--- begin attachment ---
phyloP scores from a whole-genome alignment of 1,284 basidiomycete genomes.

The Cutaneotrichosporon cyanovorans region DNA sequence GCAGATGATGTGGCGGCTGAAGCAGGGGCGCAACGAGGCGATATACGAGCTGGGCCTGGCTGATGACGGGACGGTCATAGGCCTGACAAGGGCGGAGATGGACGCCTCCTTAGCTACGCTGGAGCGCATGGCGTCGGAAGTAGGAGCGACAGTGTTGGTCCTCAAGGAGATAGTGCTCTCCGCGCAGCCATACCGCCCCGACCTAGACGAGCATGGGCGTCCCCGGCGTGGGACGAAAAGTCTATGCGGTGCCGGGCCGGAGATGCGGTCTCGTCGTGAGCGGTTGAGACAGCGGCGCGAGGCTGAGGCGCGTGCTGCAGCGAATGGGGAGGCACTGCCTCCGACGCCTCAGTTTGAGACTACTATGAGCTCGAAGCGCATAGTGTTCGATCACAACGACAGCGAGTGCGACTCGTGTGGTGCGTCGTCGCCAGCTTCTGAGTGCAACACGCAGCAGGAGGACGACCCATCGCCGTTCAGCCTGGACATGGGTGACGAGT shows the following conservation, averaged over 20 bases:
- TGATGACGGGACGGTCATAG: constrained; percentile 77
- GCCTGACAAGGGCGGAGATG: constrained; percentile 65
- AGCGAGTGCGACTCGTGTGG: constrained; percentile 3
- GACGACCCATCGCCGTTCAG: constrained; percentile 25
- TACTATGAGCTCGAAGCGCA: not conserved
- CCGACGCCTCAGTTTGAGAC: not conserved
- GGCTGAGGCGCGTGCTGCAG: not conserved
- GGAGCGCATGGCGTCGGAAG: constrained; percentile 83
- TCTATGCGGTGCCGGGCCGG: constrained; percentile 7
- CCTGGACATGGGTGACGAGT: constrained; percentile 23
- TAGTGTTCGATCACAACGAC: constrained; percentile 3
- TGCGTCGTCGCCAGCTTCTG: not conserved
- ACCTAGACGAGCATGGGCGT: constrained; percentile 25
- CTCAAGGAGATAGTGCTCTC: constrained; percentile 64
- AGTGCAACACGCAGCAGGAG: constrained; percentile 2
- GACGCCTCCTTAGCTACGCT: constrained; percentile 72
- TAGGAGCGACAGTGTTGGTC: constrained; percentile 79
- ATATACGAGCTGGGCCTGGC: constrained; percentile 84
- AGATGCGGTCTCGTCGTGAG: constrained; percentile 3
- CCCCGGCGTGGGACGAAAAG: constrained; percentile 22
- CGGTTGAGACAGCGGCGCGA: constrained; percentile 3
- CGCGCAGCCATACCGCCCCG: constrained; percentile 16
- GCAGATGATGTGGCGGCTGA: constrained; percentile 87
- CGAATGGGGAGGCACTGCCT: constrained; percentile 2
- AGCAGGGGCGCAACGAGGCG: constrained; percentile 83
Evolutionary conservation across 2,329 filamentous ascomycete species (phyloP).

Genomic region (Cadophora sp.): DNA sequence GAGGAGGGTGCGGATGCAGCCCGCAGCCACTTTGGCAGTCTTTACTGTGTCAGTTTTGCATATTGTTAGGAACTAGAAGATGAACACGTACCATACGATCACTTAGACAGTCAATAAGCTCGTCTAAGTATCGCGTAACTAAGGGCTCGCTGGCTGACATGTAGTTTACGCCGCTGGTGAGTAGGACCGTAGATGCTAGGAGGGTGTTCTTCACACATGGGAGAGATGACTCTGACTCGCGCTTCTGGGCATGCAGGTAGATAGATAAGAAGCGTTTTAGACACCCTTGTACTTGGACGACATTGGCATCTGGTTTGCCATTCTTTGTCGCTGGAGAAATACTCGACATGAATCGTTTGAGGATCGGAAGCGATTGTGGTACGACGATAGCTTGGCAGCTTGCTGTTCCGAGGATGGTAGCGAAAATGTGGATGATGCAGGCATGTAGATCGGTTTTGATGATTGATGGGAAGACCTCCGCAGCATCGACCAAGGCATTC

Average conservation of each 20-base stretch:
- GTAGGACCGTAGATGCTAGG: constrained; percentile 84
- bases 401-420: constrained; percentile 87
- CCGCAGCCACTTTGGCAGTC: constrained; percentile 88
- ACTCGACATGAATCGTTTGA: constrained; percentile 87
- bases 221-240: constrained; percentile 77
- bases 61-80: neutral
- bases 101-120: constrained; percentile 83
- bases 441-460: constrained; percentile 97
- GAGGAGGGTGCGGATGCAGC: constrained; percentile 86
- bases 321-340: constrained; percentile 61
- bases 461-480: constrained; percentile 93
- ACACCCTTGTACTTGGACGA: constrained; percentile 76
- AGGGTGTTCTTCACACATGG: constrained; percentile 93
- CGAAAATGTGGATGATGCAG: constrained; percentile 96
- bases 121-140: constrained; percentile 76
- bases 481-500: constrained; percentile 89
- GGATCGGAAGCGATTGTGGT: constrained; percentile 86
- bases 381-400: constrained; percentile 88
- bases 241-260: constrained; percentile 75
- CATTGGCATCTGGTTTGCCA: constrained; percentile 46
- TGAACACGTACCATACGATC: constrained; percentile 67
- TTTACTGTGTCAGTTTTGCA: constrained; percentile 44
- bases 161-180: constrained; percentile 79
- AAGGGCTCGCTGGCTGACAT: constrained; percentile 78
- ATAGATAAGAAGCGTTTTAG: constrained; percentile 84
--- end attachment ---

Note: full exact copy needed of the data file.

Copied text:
phyloP scores from a whole-genome alignment of 1,284 basidiomycete genomes.

The Cutaneotrichosporon cyanovorans region DNA sequence GCAGATGATGTGGCGGCTGAAGCAGGGGCGCAACGAGGCGATATACGAGCTGGGCCTGGCTGATGACGGGACGGTCATAGGCCTGACAAGGGCGGAGATGGACGCCTCCTTAGCTACGCTGGAGCGCATGGCGTCGGAAGTAGGAGCGACAGTGTTGGTCCTCAAGGAGATAGTGCTCTCCGCGCAGCCATACCGCCCCGACCTAGACGAGCATGGGCGTCCCCGGCGTGGGACGAAAAGTCTATGCGGTGCCGGGCCGGAGATGCGGTCTCGTCGTGAGCGGTTGAGACAGCGGCGCGAGGCTGAGGCGCGTGCTGCAGCGAATGGGGAGGCACTGCCTCCGACGCCTCAGTTTGAGACTACTATGAGCTCGAAGCGCATAGTGTTCGATCACAACGACAGCGAGTGCGACTCGTGTGGTGCGTCGTCGCCAGCTTCTGAGTGCAACACGCAGCAGGAGGACGACCCATCGCCGTTCAGCCTGGACATGGGTGACGAGT shows the following conservation, averaged over 20 bases:
- TGATGACGGGACGGTCATAG: constrained; percentile 77
- GCCTGACAAGGGCGGAGATG: constrained; percentile 65
- AGCGAGTGCGACTCGTGTGG: constrained; percentile 3
- GACGACCCATCGCCGTTCAG: constrained; percentile 25
- TACTATGAGCTCGAAGCGCA: not conserved
- CCGACGCCTCAGTTTGAGAC: not conserved
- GGCTGAGGCGCGTGCTGCAG: not conserved
- GGAGCGCATGGCGTCGGAAG: constrained; percentile 83
- TCTATGCGGTGCCGGGCCGG: constrained; percentile 7
- CCTGGACATGGGTGACGAGT: constrained; percentile 23
- TAGTGTTCGATCACAACGAC: constrained; percentile 3
- TGCGTCGTCGCCAGCTTCTG: not conserved
- ACCTAGACGAGCATGGGCGT: constrained; percentile 25
- CTCAAGGAGATAGTGCTCTC: constrained; percentile 64
- AGTGCAACACGCAGCAGGAG: constrained; percentile 2
- GACGCCTCCTTAGCTACGCT: constrained; percentile 72
- TAGGAGCGACAGTGTTGGTC: constrained; percentile 79
- ATATACGAGCTGGGCCTGGC: constrained; percentile 84
- AGATGCGGTCTCGTCGTGAG: constrained; percentile 3
- CCCCGGCGTGGGACGAAAAG: constrained; percentile 22
- CGGTTGAGACAGCGGCGCGA: constrained; percentile 3
- CGCGCAGCCATACCGCCCCG: constrained; percentile 16
- GCAGATGATGTGGCGGCTGA: constrained; percentile 87
- CGAATGGGGAGGCACTGCCT: constrained; percentile 2
- AGCAGGGGCGCAACGAGGCG: constrained; percentile 83
Evolutionary conservation across 2,329 filamentous ascomycete species (phyloP).

Genomic region (Cadophora sp.): DNA sequence GAGGAGGGTGCGGATGCAGCCCGCAGCCACTTTGGCAGTCTTTACTGTGTCAGTTTTGCATATTGTTAGGAACTAGAAGATGAACACGTACCATACGATCACTTAGACAGTCAATAAGCTCGTCTAAGTATCGCGTAACTAAGGGCTCGCTGGCTGACATGTAGTTTACGCCGCTGGTGAGTAGGACCGTAGATGCTAGGAGGGTGTTCTTCACACATGGGAGAGATGACTCTGACTCGCGCTTCTGGGCATGCAGGTAGATAGATAAGAAGCGTTTTAGACACCCTTGTACTTGGACGACATTGGCATCTGGTTTGCCATTCTTTGTCGCTGGAGAAATACTCGACATGAATCGTTTGAGGATCGGAAGCGATTGTGGTACGACGATAGCTTGGCAGCTTGCTGTTCCGAGGATGGTAGCGAAAATGTGGATGATGCAGGCATGTAGATCGGTTTTGATGATTGATGGGAAGACCTCCGCAGCATCGACCAAGGCATTC

Average conservation of each 20-base stretch:
- GTAGGACCGTAGATGCTAGG: constrained; percentile 84
- bases 401-420: constrained; percentile 87
- CCGCAGCCACTTTGGCAGTC: constrained; percentile 88
- ACTCGACATGAATCGTTTGA: constrained; percentile 87
- bases 221-240: constrained; percentile 77
- bases 61-80: neutral
- bases 101-120: constrained; percentile 83
- bases 441-460: constrained; percentile 97
- GAGGAGGGTGCGGATGCAGC: constrained; percentile 86
- bases 321-340: constrained; percentile 61
- bases 461-480: constrained; percentile 93
- ACACCCTTGTACTTGGACGA: constrained; percentile 76
- AGGGTGTTCTTCACACATGG: constrained; percentile 93
- CGAAAATGTGGATGATGCAG: constrained; percentile 96
- bases 121-140: constrained; percentile 76
- bases 481-500: constrained; percentile 89
- GGATCGGAAGCGATTGTGGT: constrained; percentile 86
- bases 381-400: constrained; percentile 88
- bases 241-260: constrained; percentile 75
- CATTGGCATCTGGTTTGCCA: constrained; percentile 46
- TGAACACGTACCATACGATC: constrained; percentile 67
- TTTACTGTGTCAGTTTTGCA: constrained; percentile 44
- bases 161-180: constrained; percentile 79
- AAGGGCTCGCTGGCTGACAT: constrained; percentile 78
- ATAGATAAGAAGCGTTTTAG: constrained; percentile 84